Skip to Main Content

Clinical Summary

Rabies is a viral zoonotic disease typically acquired through the bite of an infected animal. Transmission via aerosolized virus has been documented in bat-infested caves and in laboratory workers. Human-to-human transmission has only been documented in transplant recipients. Infection can be prevented by preexposure or postexposure vaccination.

Rabies has the dubious distinction of having the highest case fatality rate of any infectious disease. It is a severe progressive encephalitis and presents in one of two forms. In 80% of cases, patients will develop the encephalitic (furious) form, with typical symptoms of fever, agitation, laryngeal spasms, severe pain on swallowing, hydrophobia, confusion, and a host of other neurologic signs and symptoms. Patients with the paralytic (dumb) form (20%) present with an ascending paralysis like Guillain-Barré syndrome. Patients with either form often have preceding paresthesias and pain at the exposure site, as well as a nonspecific prodromal phase lasting up to 1 week. Autonomic instability is seen in all patients prior to death. The diagnosis of rabies in developing countries is primarily clinical. Fluorescent antibody testing, biopsy, and PCR are done in areas where available.

Management and Disposition

Management of clinical rabies is traditionally palliative as the outcome has been uniformly fatal. Vaccination after development of clinical rabies is futile. Treatment in developing countries is usually limited to sedation with benzodiazepines and other comfort measures. Survival of several patients using the “Milwaukee protocol” has been reported. This uses an induced coma (midazolam and ketamine) with continuous electroencephalography (EEG) monitoring, antiviral agents (amantadine), and aggressive diagnosis and treatment of cerebral vasospasm. This regimen is considered experimental in the United States and is not practical in most developing countries.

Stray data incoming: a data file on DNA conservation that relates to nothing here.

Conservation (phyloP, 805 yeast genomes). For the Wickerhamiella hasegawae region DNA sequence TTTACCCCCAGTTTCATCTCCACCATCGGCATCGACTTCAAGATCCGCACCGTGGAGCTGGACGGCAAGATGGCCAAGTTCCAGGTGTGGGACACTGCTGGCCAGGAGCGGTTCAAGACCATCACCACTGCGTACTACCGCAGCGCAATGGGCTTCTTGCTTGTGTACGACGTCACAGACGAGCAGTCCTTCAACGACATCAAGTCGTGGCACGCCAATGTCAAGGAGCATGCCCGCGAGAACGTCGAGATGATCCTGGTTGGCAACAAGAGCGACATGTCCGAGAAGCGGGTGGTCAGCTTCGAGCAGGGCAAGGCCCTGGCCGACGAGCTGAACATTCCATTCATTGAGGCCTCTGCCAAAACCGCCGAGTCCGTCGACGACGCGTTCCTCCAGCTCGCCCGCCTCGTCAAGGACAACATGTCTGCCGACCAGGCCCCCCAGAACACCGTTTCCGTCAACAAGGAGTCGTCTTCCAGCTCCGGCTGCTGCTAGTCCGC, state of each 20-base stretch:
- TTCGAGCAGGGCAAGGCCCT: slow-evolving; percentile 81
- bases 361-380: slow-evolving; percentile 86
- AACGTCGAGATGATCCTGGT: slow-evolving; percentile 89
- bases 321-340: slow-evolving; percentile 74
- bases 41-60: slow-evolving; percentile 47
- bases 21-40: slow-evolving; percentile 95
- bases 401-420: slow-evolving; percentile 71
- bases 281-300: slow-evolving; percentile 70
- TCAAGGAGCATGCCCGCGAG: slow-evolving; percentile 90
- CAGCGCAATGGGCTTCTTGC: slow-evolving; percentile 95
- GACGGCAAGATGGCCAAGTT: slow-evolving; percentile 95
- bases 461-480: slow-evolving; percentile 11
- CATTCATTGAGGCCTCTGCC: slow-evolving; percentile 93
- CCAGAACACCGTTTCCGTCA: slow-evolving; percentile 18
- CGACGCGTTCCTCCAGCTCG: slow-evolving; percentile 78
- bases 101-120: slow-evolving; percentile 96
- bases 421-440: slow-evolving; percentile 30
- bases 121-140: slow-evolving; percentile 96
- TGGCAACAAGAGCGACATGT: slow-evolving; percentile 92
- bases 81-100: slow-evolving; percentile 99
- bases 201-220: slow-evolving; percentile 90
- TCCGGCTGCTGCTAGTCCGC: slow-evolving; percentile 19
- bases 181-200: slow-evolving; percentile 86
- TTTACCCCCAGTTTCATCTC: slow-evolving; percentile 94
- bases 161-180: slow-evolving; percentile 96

FIGURE 21.71

Rabies. A 20-year-old Ugandan patient with furious rabies on the fourth day of clinical illness after a dog bite 2 months earlier. The neck is visibly swollen due to subcutaneous emphysema. The patient developed spontaneous pneumomediastinum due to forceful vomiting during a period of severe laryngeal spasms. (Photo contributor: Seth W. Wright, MD.)

Pearls

  1. Insect-eating bats cause most US rabies cases, but most patients are unable to recall a bite. Dog bites are the most common cause worldwide.

  2. The shortest incubation periods are associated with extensive bites and bite wounds to the face and scalp.

  3. Rabies vaccine and immunoglobulin are crucial in avoiding rabies following an exposure. They are, however, contraindicated after the onset of clinical rabies as they might lead to an alteration of the natural immune response.

  4. Human-to-human transmission is extremely rare or nonexistent. Nevertheless, postexposure prophylaxis of close contacts is recommended as the virus is present in saliva.

  5. A report from Peru has suggested the possibility of subclinical rabies disease in Amazon residents.

FIGURE 21.72

Rabies. Same patient on the sixth day, now unable to swallow or ...

Pop-up div Successfully Displayed

This div only appears when the trigger link is hovered over. Otherwise it is hidden from view.